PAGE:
Rudy Giuliani, who was recently hired as one of President Donald Trump's lawyers, may have jeopardized his new boss by revealing the existence of large debts to Trump's longtime attorney Michael Cohen.
The former mayor of New York City was retained to join Trump's defense team in the ongoing Robert Mueller investigation into possible collusion with the Russians.
In an interview with NBC News, Giuliani claimed Trump wasn't aware of Stormy Daniels when he repaid $130,000 to Cohen after the consigliere made a hush money payment to the porn star in the days before the 2016 election.
Giuliani acknowledged that Trump owed Cohen $250,000 - including the $130,000 payment - but that Trump wasn't aware where the $130,000 was going.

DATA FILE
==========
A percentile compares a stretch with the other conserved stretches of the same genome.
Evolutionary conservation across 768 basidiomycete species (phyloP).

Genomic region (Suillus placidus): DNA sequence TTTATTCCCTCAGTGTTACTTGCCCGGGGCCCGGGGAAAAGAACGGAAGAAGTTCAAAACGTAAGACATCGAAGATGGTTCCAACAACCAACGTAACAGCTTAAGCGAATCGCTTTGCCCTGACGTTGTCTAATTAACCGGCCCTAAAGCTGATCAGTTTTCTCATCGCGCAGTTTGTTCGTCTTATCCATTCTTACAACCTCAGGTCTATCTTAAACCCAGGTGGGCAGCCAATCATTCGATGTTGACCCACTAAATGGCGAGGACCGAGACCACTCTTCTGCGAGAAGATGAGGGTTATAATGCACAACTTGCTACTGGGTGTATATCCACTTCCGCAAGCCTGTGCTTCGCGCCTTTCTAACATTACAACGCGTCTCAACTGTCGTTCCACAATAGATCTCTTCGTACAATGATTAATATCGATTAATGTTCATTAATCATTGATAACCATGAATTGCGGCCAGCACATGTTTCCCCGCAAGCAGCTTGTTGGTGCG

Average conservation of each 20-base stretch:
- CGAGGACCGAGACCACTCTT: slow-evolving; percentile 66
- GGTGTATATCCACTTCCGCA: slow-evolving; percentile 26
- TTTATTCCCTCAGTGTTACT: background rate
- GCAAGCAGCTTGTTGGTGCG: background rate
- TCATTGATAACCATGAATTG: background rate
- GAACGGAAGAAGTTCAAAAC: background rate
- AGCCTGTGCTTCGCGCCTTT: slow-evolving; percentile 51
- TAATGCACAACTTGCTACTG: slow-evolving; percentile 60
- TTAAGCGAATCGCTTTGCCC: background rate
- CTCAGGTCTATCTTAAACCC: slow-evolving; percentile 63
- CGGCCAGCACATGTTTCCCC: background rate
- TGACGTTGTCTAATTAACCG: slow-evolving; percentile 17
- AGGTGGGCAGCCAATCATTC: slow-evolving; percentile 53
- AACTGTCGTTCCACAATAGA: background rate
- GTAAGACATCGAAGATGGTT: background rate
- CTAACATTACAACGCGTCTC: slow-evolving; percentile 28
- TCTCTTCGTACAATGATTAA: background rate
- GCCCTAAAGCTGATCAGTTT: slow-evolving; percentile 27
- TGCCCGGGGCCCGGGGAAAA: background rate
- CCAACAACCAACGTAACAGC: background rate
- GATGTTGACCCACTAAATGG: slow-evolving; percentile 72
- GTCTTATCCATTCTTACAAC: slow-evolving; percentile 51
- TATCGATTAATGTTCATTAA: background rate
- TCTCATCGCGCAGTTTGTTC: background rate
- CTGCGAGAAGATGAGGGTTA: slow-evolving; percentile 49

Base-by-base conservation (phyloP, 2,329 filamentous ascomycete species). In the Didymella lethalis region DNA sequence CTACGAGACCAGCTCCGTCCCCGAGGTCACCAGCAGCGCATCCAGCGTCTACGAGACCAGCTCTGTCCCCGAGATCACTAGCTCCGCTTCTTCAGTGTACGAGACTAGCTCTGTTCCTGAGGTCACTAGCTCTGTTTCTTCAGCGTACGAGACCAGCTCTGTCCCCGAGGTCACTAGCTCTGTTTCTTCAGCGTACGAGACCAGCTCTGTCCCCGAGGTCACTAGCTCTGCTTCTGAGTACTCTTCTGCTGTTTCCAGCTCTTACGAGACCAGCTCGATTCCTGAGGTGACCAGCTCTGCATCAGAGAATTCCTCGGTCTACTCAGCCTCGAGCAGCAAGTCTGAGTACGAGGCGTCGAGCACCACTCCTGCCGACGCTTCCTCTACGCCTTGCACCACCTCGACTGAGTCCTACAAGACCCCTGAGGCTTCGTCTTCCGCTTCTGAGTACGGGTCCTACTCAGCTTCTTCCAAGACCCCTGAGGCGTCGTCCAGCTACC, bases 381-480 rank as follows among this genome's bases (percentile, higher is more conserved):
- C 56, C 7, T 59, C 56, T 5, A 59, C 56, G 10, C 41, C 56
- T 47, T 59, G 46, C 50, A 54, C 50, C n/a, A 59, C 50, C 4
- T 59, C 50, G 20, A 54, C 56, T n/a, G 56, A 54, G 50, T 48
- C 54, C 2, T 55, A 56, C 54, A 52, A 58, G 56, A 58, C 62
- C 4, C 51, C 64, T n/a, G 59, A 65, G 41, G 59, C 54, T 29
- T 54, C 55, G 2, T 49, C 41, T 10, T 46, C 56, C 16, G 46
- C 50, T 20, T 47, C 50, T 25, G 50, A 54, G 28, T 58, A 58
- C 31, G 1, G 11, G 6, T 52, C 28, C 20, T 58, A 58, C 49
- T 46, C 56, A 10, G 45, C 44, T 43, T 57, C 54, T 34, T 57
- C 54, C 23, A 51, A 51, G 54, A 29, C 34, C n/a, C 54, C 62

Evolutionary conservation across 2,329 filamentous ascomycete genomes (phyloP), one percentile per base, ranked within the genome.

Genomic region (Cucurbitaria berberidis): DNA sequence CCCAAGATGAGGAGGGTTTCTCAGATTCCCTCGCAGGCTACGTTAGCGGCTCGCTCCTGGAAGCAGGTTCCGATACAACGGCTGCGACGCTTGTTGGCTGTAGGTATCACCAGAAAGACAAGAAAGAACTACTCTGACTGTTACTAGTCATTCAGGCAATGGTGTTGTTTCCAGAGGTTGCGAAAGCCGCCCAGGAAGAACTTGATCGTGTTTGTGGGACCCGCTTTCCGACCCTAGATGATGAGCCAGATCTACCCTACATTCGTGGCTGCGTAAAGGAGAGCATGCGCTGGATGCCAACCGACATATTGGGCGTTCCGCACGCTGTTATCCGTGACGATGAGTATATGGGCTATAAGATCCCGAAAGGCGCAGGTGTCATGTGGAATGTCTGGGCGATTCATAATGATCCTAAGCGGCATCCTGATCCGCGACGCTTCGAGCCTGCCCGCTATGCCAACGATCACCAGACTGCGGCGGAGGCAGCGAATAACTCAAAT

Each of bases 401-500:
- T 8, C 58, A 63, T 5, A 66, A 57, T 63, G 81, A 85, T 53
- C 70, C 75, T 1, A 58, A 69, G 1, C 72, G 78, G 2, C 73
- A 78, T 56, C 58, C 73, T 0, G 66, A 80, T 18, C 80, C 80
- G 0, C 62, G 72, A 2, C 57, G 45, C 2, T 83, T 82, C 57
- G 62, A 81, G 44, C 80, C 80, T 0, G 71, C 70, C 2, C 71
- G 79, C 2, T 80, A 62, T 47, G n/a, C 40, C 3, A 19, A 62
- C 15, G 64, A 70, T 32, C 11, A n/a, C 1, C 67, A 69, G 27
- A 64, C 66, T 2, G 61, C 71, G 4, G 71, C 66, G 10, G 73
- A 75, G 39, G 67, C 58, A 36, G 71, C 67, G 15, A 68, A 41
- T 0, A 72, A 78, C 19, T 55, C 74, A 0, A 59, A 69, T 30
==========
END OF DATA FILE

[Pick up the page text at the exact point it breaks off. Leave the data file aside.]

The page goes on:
"I don't think the president realized he paid [Cohen] back for that specific thing until we made him aware of the paperwork,” Giuliani told NBC.
Giuliani's comments led The Washington Post to file an ethics complaint with the Department of Justice and the Office of Government Ethics on Thursday.
The paper claims Giuliani's comments "left the president exposed to possible liability for campaign finance, ethics and false statements violations."
The Ethics in Government Act requires the president to disclose any financial liabilities worth more than $10,000.
Trump's financial disclosure report last summer did not include any debts to Cohen.
Knowingly failing to disclose debts over $10,000 could constitute a federal crime and result in penalties up to $50,000.
This is likely the reason why Mueller urged the U.S. attorney for the Southern District of New York to sign warrants to raid Cohen's office last month.
Trump routinely tweets that Mueller and the Democrats are engaged in a political witch hunt. Trump's supporters say the Democrats will stop at nothing until they find cause to impeach the duly elected president.